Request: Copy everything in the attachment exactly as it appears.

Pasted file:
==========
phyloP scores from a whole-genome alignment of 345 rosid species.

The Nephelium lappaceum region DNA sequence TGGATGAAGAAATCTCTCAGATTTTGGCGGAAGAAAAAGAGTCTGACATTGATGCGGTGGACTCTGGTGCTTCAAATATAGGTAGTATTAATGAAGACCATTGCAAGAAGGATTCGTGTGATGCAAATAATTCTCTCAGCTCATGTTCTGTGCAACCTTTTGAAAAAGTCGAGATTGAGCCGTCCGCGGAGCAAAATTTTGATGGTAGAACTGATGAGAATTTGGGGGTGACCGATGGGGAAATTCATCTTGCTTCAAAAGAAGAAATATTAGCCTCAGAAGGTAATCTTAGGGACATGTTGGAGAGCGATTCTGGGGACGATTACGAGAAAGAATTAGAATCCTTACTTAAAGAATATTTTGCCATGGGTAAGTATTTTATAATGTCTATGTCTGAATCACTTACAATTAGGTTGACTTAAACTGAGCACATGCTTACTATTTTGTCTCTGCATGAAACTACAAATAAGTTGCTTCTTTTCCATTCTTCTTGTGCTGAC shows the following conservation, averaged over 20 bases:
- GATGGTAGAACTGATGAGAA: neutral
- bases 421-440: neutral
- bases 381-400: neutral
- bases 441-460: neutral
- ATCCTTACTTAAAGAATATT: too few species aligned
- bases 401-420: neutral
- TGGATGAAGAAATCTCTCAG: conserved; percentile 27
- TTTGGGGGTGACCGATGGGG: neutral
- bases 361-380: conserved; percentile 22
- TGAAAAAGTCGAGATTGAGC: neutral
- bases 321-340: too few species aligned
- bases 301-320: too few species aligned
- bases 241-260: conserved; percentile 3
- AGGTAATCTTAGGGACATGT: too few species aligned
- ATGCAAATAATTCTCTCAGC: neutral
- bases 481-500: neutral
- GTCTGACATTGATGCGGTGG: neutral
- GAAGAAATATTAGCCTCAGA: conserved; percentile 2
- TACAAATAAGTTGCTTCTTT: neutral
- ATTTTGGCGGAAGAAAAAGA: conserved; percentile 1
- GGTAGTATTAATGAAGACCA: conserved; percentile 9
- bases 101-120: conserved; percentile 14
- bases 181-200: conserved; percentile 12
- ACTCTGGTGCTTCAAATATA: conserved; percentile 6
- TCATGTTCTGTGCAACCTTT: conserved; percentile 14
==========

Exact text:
phyloP scores from a whole-genome alignment of 345 rosid species.

The Nephelium lappaceum region DNA sequence TGGATGAAGAAATCTCTCAGATTTTGGCGGAAGAAAAAGAGTCTGACATTGATGCGGTGGACTCTGGTGCTTCAAATATAGGTAGTATTAATGAAGACCATTGCAAGAAGGATTCGTGTGATGCAAATAATTCTCTCAGCTCATGTTCTGTGCAACCTTTTGAAAAAGTCGAGATTGAGCCGTCCGCGGAGCAAAATTTTGATGGTAGAACTGATGAGAATTTGGGGGTGACCGATGGGGAAATTCATCTTGCTTCAAAAGAAGAAATATTAGCCTCAGAAGGTAATCTTAGGGACATGTTGGAGAGCGATTCTGGGGACGATTACGAGAAAGAATTAGAATCCTTACTTAAAGAATATTTTGCCATGGGTAAGTATTTTATAATGTCTATGTCTGAATCACTTACAATTAGGTTGACTTAAACTGAGCACATGCTTACTATTTTGTCTCTGCATGAAACTACAAATAAGTTGCTTCTTTTCCATTCTTCTTGTGCTGAC shows the following conservation, averaged over 20 bases:
- GATGGTAGAACTGATGAGAA: neutral
- bases 421-440: neutral
- bases 381-400: neutral
- bases 441-460: neutral
- ATCCTTACTTAAAGAATATT: too few species aligned
- bases 401-420: neutral
- TGGATGAAGAAATCTCTCAG: conserved; percentile 27
- TTTGGGGGTGACCGATGGGG: neutral
- bases 361-380: conserved; percentile 22
- TGAAAAAGTCGAGATTGAGC: neutral
- bases 321-340: too few species aligned
- bases 301-320: too few species aligned
- bases 241-260: conserved; percentile 3
- AGGTAATCTTAGGGACATGT: too few species aligned
- ATGCAAATAATTCTCTCAGC: neutral
- bases 481-500: neutral
- GTCTGACATTGATGCGGTGG: neutral
- GAAGAAATATTAGCCTCAGA: conserved; percentile 2
- TACAAATAAGTTGCTTCTTT: neutral
- ATTTTGGCGGAAGAAAAAGA: conserved; percentile 1
- GGTAGTATTAATGAAGACCA: conserved; percentile 9
- bases 101-120: conserved; percentile 14
- bases 181-200: conserved; percentile 12
- ACTCTGGTGCTTCAAATATA: conserved; percentile 6
- TCATGTTCTGTGCAACCTTT: conserved; percentile 14